Honing and refining his skill, moving from Solo Piano to chamber music and now to voice and piano (and chamber music), Gonzales’ trajectory appears to focus on re-introducing classic techniques to new audiences. And one senses that listeners are ready for something with deeper and lasting meaning; not since the heyday of disco have audiences been subjected to deep and relentless domination of dance-oriented 4/4 pop – people are looking for a different relationship with music. Room 29 is a collaborative effort, bringing together the witty and insightful lyrics of Jarvis Cocker and the deep and emotional Gonzales piano that we know and love. From the pre-release tracks, it’s easy to hear how well this pairing works, but (as with any Gonzales release), there’s a lot of background to discover and layers to peel back – let’s have a closer look. Continue reading
Summers in Canada are never long enough; nature seems to be able to “cram in” a year of growth in a few short months and we end up trying to do the same for trips to the beach and cottage, and all manner of work that has to take place outdoors. Taking a break from work or school always seems to provide a “tangential” inspiration for a new approach to a problem, or even coming up with entirely new ideas. This year, the end of summer also means that Gonz’s “radical sabbatical” is about 3/5 of the way through, but with his new Apple Beats One show (Music’s Cool with Chilly Gonzales) it appears that he hasn’t completely stepped away from public view. When we read that Gonz will be participating in the Red Bull Concert Academy in Montreal (with a special “Gonzervatoire Masterclass Concert” on October 26th) Continue reading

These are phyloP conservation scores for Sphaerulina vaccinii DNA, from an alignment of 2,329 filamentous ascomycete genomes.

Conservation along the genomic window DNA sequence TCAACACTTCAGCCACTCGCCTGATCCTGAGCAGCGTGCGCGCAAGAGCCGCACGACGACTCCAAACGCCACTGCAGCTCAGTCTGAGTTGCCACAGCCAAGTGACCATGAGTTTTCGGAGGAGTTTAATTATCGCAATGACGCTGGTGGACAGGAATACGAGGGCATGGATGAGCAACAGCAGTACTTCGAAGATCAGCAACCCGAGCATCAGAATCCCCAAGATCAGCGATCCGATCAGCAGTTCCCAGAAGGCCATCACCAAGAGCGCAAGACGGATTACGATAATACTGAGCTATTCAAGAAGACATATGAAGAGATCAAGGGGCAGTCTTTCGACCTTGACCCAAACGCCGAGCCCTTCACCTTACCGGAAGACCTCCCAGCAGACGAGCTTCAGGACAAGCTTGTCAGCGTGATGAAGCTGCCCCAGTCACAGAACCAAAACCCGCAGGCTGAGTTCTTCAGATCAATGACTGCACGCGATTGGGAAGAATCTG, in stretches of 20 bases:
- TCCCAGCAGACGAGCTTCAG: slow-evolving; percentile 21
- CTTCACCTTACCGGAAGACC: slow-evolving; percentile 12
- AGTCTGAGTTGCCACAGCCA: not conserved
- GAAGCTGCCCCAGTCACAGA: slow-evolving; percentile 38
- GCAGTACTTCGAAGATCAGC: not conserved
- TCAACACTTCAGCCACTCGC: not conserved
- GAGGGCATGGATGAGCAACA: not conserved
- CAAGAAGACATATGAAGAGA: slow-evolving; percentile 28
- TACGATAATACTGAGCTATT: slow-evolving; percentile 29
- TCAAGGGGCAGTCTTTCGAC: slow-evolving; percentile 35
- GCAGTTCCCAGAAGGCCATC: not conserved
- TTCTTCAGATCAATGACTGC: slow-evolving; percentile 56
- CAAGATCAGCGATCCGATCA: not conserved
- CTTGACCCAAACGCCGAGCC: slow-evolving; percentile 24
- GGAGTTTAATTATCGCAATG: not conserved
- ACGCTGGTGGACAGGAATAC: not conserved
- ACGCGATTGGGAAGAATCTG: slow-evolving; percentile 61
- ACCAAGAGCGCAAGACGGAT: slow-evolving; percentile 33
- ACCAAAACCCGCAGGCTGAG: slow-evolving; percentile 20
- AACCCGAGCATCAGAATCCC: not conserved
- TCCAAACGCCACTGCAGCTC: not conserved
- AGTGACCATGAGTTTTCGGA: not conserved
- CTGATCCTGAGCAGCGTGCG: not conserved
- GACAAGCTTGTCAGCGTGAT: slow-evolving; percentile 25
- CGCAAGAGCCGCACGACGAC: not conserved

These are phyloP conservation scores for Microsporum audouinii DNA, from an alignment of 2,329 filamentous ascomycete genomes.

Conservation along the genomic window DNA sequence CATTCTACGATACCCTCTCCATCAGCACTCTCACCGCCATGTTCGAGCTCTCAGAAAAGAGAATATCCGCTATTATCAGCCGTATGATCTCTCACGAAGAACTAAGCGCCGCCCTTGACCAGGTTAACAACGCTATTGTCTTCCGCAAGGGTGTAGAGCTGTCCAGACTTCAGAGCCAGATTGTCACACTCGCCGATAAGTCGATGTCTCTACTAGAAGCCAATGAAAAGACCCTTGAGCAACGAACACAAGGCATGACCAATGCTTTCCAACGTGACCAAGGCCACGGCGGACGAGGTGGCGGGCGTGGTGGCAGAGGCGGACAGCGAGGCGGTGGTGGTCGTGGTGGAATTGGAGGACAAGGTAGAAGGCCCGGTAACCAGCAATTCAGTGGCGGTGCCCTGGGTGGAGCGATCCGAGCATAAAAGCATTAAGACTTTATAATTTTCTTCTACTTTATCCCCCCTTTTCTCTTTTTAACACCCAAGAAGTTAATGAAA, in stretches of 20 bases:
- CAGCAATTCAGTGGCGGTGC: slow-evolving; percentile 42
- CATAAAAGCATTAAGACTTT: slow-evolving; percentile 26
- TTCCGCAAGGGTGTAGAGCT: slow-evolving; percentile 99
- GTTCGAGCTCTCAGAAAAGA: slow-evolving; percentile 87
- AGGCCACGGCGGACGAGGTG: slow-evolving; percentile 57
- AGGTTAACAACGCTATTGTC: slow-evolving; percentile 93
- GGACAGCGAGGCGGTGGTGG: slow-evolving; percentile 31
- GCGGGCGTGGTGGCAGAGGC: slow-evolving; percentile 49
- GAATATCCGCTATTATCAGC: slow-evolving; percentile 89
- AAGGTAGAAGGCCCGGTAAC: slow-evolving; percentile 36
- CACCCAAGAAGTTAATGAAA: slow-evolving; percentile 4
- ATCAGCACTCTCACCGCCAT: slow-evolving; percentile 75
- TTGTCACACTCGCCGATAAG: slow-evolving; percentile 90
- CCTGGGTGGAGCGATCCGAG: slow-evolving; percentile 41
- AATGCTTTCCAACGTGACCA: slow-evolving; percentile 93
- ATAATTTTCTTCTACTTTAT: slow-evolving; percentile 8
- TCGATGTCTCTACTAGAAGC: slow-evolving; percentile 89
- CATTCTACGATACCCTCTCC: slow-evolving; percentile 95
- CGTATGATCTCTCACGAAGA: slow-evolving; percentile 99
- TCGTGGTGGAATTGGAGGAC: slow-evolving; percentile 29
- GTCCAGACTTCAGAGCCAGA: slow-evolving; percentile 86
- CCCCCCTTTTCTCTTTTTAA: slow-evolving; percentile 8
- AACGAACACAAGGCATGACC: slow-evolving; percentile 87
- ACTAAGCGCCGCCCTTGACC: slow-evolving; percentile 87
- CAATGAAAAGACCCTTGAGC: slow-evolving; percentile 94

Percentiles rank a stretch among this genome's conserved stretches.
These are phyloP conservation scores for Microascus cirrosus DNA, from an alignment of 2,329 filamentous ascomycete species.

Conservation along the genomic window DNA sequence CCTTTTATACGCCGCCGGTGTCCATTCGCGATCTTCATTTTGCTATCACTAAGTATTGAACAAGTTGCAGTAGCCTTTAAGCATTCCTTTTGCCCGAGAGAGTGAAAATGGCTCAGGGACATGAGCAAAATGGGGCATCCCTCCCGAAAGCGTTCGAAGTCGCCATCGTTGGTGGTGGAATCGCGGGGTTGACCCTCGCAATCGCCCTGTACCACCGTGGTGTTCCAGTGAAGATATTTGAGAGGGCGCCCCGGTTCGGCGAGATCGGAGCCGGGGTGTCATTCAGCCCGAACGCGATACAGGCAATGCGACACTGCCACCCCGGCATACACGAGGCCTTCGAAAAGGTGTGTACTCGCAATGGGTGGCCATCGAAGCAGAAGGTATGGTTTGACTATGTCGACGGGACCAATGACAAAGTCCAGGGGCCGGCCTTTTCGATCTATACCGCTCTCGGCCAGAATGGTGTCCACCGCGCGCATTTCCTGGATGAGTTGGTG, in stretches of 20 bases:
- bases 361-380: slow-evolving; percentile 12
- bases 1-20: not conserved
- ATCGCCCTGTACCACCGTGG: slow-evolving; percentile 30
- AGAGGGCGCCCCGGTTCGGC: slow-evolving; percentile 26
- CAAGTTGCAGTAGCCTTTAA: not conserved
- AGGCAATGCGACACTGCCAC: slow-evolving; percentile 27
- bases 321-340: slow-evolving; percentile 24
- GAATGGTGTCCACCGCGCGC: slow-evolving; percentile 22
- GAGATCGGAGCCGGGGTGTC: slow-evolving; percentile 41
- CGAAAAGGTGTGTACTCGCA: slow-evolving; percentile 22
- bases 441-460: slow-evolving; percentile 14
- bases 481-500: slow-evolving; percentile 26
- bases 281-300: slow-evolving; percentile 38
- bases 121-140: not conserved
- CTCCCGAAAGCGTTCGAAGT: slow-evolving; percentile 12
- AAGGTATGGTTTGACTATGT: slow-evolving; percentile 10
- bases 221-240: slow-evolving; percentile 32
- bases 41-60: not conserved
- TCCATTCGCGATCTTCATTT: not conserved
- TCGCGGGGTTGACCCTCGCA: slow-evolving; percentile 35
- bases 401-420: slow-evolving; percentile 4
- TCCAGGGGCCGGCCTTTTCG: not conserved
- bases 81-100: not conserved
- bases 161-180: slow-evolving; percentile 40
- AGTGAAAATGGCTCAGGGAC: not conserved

Chilly Gonzales and his long-time director Jonathan Barré have created one of the most compelling Gonzales videos to-date: (Not) A Musical Genius. At first view, the video is funny and touching: a young pre-Gonzales Gonzales has a crush on his piano teacher, who turns out to have a boyfriend. This unrequited love motivates Gonzales to form a new persona – one that will win the hearts and minds of an audience. On repeated views, there are a multitude of symbolic elements that seem to underscore a much deeper message, which we will explore in-depth. Continue reading
It’s been a hectic day. You’ve finally managed to squeeze into a seat on the train ride home, and press ‘shuffle’ to let the digital gods decide you musical fate. As you stare out the window, your head is filled with the unmistakable first few notes of “Othello”. Instantly, all other sounds disappear and it’s just you and Gonzales’ piano – his music conjuring some fantastic mental images and emotions as the velocity of the train slows down imperceptibly. Great music connects the auditory, visual, and emotional centres of our brain, and Gonzales has refined his craft to create a ‘perfect storm’ of all three. Gonzales is a master sculptor: his medium is sound, and he uses his piano as a tool to chisel away layers to uncover beautiful and unique sculptures that exist within all of us. Continue reading
I’ve been heavily addicted to Chilly Gonzales’ music for almost ten years now. It’s my mood booster, pain killer, soul balm and sometimes it just triggers the sweet state of melancholia. If I lived in the US, they would have probably tried to make me go to rehab. I’m glad I’ve stuck to this drug, because its quality has never been better, its taste has never been more well-rounded and the effect has never been more immediate, long-lasting and impactful than today. And I have proof for this assertion: If you manage not only to sell out a concert hall like beautifully purist KKL in Lucerne, but also to make people jump off their seats and honor your performance with standing ovations in the middle of a show, you have finally made it. Even more, if that happens in Switzerland – Zwingliland! Continue reading